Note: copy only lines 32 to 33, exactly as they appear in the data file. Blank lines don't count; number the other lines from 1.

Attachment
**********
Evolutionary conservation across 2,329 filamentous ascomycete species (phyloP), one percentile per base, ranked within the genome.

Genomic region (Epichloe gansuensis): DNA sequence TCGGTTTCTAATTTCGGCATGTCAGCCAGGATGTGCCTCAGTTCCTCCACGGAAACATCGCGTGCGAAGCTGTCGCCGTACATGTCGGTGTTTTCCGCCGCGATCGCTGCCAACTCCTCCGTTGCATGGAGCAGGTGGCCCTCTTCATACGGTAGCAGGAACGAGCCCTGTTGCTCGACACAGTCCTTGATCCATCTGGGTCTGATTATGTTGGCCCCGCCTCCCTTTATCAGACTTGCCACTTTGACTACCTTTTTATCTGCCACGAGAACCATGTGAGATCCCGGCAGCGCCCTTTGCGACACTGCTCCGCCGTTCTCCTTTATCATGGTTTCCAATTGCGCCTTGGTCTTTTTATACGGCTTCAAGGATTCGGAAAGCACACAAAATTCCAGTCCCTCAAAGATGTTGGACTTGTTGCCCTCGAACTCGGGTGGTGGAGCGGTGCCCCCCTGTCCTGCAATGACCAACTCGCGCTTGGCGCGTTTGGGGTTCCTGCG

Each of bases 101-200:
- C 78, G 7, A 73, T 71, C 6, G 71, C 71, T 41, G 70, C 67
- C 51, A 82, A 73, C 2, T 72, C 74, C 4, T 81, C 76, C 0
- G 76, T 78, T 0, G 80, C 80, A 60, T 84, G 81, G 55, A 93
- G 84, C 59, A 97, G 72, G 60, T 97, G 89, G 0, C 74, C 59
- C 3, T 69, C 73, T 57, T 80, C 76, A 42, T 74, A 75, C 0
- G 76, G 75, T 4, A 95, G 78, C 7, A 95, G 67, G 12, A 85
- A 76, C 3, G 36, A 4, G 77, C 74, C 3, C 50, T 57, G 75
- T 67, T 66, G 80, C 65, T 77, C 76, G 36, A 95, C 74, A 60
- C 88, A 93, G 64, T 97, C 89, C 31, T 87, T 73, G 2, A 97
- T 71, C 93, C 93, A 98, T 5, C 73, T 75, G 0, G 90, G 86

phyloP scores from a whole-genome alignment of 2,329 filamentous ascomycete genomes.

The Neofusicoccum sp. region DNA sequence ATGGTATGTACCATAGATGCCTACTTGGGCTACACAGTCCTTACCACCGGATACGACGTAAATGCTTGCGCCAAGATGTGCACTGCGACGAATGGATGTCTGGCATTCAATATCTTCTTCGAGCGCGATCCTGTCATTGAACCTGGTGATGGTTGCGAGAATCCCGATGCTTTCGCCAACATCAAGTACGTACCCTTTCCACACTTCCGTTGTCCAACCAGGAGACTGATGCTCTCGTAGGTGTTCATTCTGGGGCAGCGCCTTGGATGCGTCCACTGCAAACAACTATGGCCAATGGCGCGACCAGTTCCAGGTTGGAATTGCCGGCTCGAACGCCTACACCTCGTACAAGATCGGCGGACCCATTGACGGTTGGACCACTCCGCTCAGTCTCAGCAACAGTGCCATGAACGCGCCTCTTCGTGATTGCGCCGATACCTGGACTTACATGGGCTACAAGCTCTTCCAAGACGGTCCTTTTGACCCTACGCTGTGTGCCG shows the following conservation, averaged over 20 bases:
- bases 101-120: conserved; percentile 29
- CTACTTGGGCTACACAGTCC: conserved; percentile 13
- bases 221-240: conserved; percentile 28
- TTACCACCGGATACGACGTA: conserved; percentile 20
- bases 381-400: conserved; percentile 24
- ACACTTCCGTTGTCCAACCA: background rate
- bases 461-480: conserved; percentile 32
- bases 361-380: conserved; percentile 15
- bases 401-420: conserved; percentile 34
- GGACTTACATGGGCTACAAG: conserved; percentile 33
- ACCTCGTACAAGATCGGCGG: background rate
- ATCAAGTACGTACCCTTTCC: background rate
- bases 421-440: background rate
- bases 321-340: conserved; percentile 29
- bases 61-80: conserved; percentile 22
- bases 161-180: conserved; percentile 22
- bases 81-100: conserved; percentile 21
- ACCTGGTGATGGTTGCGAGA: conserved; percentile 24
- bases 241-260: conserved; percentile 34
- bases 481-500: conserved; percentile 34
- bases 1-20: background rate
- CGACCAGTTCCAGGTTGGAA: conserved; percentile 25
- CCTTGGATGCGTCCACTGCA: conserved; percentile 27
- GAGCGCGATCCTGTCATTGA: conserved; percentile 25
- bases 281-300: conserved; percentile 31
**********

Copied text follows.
- bases 81-100: conserved; percentile 21
- ACCTGGTGATGGTTGCGAGA: conserved; percentile 24